How To Teach Children Meditation

by Carole Bourne

“In our changing world meditation teaches our children to use their minds without external stimulation” Amy Hamilton

A few years back I was keen to introduce meditation to my two younger boys.  Not knowing where to start, I began researching and found a wonderful expert, author and teacher by the name of Amy Hamilton.

I borrowed a copy of Amy’s book from our local library and loved it.  The book is called Indigo Dreaming and includes 49 wonderful meditations especially for children.


Photo by Eddi 07

“When you calm your body & your emotions, you restore yourself, and restore peace to the world around you.”  Zen master Thich Nhat Hanh

Each night as part of my boys bedtime routine I would read a different meditation.  I kept it short and sweet, no more than around 5 minutes, although some nights my boys asked for more. At the time my boys were 8 and 10.

I followed Amy’s advice and allowed my boys to participate in the meditation (rather than trying to keep them quiet).  Jack my youngest would always like to comment and modify the mediation as he went along.  If he preferred doing something different such as imagining himself lying down rather than sitting, then I let him. Keeping it flexible I think was an important key.  Most of the time his eyes were closed.

When I interviewed Amy here is what she had to share about introducing meditation to children. I hope you find her advice as helpful, and as practical, as I did. Enjoy.

Amy’s guidelines for introducing meditation to children:

Be patient and don’t set your expectations too high (thinking that you will have your children sitting or lying perfectly still) like any new skill, meditation takes practice.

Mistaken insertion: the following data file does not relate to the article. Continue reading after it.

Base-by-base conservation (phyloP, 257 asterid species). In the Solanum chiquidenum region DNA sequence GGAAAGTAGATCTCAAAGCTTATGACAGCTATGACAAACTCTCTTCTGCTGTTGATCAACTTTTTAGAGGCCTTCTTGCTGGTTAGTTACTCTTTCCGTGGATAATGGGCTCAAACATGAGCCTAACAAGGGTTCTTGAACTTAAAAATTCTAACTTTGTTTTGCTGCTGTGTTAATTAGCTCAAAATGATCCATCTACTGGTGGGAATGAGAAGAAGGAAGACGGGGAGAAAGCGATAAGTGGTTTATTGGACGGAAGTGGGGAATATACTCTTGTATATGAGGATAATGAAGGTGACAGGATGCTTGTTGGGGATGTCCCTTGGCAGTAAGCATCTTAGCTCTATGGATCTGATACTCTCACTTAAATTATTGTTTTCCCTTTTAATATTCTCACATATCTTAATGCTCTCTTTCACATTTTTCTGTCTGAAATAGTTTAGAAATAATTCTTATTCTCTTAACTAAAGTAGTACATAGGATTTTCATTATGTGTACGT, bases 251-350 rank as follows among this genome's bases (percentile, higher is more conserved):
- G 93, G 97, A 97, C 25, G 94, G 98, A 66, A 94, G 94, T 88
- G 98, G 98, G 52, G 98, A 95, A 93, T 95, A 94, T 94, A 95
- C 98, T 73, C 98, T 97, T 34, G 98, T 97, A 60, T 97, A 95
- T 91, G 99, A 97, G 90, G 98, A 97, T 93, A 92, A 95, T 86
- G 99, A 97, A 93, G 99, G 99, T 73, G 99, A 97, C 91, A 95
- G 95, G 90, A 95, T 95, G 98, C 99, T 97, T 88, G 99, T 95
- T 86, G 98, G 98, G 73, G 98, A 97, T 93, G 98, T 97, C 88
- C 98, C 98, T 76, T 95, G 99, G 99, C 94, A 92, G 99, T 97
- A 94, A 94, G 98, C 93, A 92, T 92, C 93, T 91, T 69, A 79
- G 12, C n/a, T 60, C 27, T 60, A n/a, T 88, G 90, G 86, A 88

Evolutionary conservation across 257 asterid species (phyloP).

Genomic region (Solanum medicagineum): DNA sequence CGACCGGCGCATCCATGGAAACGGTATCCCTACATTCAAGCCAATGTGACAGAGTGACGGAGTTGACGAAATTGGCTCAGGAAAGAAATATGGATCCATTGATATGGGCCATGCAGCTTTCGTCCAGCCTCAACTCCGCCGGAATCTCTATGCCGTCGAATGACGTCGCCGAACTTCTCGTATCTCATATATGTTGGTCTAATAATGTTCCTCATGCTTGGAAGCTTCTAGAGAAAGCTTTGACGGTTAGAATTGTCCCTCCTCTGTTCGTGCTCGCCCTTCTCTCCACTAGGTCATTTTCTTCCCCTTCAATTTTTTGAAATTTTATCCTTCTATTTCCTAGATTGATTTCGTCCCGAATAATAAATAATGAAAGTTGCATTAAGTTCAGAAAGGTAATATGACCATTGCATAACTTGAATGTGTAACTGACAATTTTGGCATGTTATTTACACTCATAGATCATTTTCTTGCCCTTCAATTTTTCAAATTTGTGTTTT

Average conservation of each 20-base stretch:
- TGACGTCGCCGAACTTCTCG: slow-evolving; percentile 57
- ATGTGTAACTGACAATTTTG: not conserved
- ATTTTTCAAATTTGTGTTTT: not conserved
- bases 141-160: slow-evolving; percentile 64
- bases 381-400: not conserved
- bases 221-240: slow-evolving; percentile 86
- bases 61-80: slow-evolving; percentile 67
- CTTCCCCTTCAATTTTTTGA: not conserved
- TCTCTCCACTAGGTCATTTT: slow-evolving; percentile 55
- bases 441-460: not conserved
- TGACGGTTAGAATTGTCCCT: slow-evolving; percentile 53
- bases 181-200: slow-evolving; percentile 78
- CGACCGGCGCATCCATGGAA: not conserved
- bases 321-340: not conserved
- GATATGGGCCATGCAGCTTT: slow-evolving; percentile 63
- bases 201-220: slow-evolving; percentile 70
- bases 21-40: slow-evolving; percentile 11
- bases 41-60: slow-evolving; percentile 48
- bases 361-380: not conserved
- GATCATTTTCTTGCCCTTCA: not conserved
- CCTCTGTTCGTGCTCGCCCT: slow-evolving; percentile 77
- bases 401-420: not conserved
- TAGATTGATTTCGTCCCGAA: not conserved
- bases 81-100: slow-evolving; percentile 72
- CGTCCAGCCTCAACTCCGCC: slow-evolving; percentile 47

1. Don’t expect too much at the start
  2. Be relaxed and calm yourself
  3. Keep your language and instructions simple
  4. Let them participate voluntarily
  5. Make it fun and enjoyable
  6. Explain to your children how good it is for them-they love hearing that it improves memory, helps them to concentrate etc
  7. I always tell children it is like exercising their brain


Meditations for Children

A guided meditation has so many wonderful benefits.  It activates their imagination, teaches them relaxation skills, better equips them for stress, engages all their senses, gives them a positive experience and encourages a better nights sleep.

Cater for all learning styles in each meditation:

Some children are visual learners. This means they will relate better to the meditation if there is a good description of what the pyramid looks like in their minds eye.

Some children are kinesthetic learners which means they would need to know what it feels like inside the pyramid.

Some children are auditory learners which means they respond well to words and sounds. A guided meditation is perfect for them.

All of  Amy’s 49 guided meditations cater perfectly for all learning styles. This makes it very easy for the meditation to speak to your child in their special way of learning.

Appeal to your children’s imagination:

An important ingredient, I believe, is to choose only those meditations which you know will capture your child’s imagination. What works for one child may not work for another.

I personally found my youngest son kept coming back to the same 3 or 4 meditations each night from Amy’s books, despite the fact there were 49 different meditations to choose from.

Make it fun and short:

Following is a brief version of the magic pyramid, a wonderful meditation from Amy’s book.  It’s my youngest sons favourite. It usually takes anywhere between 3 – 5 minutes which seems to be the perfect amount of time.